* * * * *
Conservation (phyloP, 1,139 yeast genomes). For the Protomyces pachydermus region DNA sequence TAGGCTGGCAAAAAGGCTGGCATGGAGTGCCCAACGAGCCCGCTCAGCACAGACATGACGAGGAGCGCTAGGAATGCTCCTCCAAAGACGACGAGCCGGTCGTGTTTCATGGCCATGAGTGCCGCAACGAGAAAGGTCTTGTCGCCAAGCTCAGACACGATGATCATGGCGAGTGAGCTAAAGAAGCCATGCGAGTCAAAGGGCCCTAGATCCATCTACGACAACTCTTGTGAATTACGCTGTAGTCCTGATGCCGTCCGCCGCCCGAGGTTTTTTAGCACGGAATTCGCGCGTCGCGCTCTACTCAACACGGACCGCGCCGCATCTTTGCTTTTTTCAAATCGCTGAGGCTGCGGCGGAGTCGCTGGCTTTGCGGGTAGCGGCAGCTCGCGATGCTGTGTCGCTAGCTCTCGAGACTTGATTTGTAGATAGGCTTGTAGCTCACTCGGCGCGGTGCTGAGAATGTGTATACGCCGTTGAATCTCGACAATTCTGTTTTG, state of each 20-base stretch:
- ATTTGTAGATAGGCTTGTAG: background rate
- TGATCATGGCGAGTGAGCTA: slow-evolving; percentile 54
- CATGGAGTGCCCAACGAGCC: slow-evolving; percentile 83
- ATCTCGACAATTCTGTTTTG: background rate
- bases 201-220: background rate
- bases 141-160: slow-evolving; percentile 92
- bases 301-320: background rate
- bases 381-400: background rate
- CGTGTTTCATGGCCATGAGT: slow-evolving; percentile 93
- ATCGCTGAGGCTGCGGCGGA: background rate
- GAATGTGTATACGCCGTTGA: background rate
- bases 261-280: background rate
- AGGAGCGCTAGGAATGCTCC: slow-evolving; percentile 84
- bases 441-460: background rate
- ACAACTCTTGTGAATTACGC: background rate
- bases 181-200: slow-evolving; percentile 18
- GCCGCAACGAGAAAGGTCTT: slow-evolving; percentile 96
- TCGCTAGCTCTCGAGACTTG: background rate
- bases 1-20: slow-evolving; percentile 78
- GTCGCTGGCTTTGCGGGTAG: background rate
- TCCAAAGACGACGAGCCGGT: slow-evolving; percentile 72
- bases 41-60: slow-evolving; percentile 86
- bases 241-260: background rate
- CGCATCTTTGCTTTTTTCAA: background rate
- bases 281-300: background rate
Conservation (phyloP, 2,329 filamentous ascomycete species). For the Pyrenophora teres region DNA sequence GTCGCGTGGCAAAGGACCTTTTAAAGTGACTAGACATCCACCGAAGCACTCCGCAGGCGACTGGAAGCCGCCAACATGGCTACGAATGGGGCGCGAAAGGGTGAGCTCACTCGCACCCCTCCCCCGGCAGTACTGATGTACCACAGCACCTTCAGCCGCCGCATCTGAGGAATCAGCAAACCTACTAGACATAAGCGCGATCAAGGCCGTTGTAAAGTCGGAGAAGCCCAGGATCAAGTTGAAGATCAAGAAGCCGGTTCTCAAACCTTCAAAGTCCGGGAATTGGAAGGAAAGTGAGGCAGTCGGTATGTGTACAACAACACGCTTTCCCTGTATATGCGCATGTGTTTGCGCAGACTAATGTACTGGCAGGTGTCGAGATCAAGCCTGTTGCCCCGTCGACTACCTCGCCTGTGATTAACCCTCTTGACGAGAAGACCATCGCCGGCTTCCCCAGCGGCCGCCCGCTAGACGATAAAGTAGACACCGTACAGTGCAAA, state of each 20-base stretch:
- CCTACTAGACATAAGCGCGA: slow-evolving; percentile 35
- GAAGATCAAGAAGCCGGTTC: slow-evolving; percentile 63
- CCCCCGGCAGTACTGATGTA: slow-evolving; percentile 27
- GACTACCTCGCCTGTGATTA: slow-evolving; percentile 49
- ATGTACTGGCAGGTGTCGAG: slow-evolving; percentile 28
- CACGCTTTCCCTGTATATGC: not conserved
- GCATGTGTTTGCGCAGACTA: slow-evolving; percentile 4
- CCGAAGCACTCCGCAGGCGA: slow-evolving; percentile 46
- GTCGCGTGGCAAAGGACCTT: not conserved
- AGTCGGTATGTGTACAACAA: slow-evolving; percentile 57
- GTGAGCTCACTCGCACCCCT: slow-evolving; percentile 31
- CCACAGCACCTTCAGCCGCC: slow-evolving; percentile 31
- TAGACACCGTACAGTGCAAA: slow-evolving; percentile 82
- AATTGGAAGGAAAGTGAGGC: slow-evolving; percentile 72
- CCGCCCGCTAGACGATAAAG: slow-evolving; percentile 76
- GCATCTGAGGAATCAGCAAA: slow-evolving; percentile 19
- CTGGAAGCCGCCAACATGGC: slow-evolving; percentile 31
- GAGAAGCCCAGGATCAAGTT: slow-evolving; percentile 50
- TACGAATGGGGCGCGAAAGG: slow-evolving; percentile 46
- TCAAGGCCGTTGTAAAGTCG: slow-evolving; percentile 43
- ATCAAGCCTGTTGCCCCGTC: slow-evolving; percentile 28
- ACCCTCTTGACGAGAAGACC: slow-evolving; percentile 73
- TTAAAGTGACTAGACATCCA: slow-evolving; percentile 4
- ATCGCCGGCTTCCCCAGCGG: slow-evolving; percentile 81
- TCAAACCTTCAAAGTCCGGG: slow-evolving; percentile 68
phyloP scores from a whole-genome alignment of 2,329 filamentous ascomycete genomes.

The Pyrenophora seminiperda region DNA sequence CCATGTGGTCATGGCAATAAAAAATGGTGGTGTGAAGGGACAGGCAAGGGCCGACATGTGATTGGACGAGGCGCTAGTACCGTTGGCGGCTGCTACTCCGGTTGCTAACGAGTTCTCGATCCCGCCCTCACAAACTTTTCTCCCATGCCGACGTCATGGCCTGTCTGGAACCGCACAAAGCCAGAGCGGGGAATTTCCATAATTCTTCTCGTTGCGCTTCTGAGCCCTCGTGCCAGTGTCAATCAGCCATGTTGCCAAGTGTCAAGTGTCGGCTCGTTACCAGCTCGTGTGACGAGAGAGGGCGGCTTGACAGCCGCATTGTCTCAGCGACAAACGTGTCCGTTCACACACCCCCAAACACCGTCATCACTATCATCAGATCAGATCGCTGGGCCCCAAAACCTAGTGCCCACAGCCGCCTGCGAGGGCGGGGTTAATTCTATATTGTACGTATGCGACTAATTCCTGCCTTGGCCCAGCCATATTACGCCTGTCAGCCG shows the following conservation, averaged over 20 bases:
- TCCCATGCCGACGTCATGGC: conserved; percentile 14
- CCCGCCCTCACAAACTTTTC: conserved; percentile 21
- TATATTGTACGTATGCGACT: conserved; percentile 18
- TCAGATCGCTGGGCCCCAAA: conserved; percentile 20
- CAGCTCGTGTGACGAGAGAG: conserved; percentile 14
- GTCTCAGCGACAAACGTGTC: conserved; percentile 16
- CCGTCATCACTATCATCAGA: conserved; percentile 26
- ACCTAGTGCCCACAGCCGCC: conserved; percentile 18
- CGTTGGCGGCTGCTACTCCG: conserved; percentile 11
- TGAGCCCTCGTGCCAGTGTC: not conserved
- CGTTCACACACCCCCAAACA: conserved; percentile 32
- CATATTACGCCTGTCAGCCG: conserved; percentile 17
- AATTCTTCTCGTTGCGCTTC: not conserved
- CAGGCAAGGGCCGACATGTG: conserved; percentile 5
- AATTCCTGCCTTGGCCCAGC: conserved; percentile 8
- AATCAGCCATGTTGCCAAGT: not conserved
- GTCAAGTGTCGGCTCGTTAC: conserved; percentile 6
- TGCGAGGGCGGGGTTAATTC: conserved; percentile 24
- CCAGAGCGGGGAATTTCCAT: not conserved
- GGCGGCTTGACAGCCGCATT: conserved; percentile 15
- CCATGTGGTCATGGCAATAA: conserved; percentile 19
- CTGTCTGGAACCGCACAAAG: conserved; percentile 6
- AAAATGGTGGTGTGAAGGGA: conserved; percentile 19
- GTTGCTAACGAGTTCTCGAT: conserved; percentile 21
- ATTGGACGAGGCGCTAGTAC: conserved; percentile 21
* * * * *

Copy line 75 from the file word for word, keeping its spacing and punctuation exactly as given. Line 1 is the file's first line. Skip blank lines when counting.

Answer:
- CCATGTGGTCATGGCAATAA: conserved; percentile 19